Bitcoin, already down near 40% off its 2019 highs as traders load up on short positions, risks plunging even further after breaking through a key technical level this week of $8,000 per coin. If it sustains its fall below that level, technical analysts say the world’s largest cryptocurrency by market cap is at risk of testing its 200-day moving average of roughly $7,311. Bitcoin’s 50-day moving average also pierced the 100-day moving average, according to a detailed Bloomberg report, indicating a weak technical outlook for the digital coin.
As of Thursday evening, Bitcoin was trading back around $8,100 per coin.
“We’re hearing that the broad-based selling is being driven more by market makers and those that are short pushing the market lower, rather than driven by long unwinds or selling,” said Jeff Dorman, chief investment officer at asset manager Arca, which invests in cryptocurrencies. “With volumes still quite low relative to this summer, shorts are incentivized to keep pushing prices lower until they hit resistance. This is very typical behavior in other illiquid asset classes.”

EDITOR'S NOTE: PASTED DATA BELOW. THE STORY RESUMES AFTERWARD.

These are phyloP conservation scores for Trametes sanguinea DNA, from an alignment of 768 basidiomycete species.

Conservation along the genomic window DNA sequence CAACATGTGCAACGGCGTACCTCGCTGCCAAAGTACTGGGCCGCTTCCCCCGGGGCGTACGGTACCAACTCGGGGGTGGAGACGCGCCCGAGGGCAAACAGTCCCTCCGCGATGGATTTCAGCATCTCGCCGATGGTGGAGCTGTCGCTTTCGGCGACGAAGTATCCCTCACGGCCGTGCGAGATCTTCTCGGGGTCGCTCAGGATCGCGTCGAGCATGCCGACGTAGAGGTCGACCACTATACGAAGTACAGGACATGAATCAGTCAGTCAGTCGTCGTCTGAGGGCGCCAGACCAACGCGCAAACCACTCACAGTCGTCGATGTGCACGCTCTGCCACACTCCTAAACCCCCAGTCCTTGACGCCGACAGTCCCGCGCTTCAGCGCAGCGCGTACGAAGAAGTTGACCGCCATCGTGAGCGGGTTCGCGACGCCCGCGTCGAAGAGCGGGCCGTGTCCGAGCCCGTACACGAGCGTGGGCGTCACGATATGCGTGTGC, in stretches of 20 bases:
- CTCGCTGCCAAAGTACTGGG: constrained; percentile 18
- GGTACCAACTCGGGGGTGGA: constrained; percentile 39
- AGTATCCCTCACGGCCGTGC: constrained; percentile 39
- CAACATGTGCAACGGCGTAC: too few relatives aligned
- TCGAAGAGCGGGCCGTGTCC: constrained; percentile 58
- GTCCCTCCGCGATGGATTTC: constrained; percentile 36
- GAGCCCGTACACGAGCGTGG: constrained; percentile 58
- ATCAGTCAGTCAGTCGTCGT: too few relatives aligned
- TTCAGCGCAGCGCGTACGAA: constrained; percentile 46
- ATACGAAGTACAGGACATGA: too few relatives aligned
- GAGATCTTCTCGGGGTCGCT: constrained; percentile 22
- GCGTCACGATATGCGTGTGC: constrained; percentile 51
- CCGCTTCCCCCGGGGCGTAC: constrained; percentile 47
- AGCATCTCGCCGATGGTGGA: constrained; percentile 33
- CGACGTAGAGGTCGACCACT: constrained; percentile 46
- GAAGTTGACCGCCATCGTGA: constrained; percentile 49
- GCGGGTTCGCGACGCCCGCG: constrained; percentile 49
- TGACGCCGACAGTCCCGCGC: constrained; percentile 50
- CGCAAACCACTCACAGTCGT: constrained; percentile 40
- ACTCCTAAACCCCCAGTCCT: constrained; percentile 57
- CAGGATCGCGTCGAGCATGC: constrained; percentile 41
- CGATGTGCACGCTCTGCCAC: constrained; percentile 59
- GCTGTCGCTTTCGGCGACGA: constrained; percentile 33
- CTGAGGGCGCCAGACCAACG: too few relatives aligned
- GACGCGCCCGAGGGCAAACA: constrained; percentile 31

Short sellers were loading up on short positions earlier this year as Bitcoin soared to its high in June, and since then rising concerns about regulation, financial scandals, lack of retail volume and other issues have driven the price of the cryptocurrency lower. Earlier this year, companies like MasterCard Inc. (MA), Visa Inc. (V) and PayPal Holdings Inc. (PYPL) withdrew their support of Facebook Inc.’s (FB) Libra cryptocurrency effort, per Bloomberg.
Investors were also disappointed with weaker than expected traction in the Bitcoin futures market. According to a Commodity Futures Trading Commission report in June, hedge funds and other money managers held roughly 14% more short positions in CME bitcoin futures than they did long positions, as cited by The Wall Street Journal.
Not only has Bitcoin has fallen off highs alongside the rest of the digital currency market, it has also lost its place as the most important digital asset. While Bitcoin still accounts for the majority of the cryptocurrency market's assets by market value, it is not the most widely used, per Bloomberg. Tether, 30 times smaller than Bitcoin, now has the highest daily and monthly trading volume out of the digital coins, per CoinMarketCap.com data.